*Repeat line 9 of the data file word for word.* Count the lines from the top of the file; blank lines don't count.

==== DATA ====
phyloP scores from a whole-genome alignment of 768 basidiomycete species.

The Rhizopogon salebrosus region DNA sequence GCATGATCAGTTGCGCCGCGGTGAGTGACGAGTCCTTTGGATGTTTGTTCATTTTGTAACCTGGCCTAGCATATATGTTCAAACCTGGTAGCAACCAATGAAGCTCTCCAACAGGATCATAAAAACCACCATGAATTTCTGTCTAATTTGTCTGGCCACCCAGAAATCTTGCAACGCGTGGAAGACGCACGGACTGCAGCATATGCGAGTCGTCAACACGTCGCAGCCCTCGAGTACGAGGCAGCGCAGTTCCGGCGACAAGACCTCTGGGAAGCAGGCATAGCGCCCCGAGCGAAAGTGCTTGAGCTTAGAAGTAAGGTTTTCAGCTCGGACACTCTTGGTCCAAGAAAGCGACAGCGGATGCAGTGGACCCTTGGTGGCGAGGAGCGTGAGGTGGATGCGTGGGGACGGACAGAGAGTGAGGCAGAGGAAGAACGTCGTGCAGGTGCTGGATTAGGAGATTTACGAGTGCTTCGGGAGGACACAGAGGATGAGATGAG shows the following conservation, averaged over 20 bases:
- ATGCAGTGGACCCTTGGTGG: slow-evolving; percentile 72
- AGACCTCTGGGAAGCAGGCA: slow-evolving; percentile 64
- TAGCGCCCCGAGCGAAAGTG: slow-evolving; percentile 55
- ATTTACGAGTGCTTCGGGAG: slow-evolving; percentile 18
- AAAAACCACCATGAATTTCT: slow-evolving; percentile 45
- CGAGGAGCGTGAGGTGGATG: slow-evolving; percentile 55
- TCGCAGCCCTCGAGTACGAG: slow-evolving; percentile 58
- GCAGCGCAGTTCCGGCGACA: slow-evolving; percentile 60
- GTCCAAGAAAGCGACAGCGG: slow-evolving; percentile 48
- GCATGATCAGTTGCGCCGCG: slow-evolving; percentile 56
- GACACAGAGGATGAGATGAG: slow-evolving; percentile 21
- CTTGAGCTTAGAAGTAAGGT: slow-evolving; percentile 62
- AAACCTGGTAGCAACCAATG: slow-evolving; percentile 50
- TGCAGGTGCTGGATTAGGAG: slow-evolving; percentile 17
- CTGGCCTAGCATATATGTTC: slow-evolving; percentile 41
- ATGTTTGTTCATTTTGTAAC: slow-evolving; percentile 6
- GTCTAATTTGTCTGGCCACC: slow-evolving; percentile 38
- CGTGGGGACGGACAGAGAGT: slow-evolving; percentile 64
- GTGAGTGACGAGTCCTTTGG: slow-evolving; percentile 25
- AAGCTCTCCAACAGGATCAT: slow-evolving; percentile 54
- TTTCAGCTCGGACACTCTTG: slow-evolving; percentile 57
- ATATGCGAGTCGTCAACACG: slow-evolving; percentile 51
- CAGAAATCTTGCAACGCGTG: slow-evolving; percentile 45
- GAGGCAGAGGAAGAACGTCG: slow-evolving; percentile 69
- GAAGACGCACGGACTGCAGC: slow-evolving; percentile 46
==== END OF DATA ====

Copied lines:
- TCGCAGCCCTCGAGTACGAG: slow-evolving; percentile 58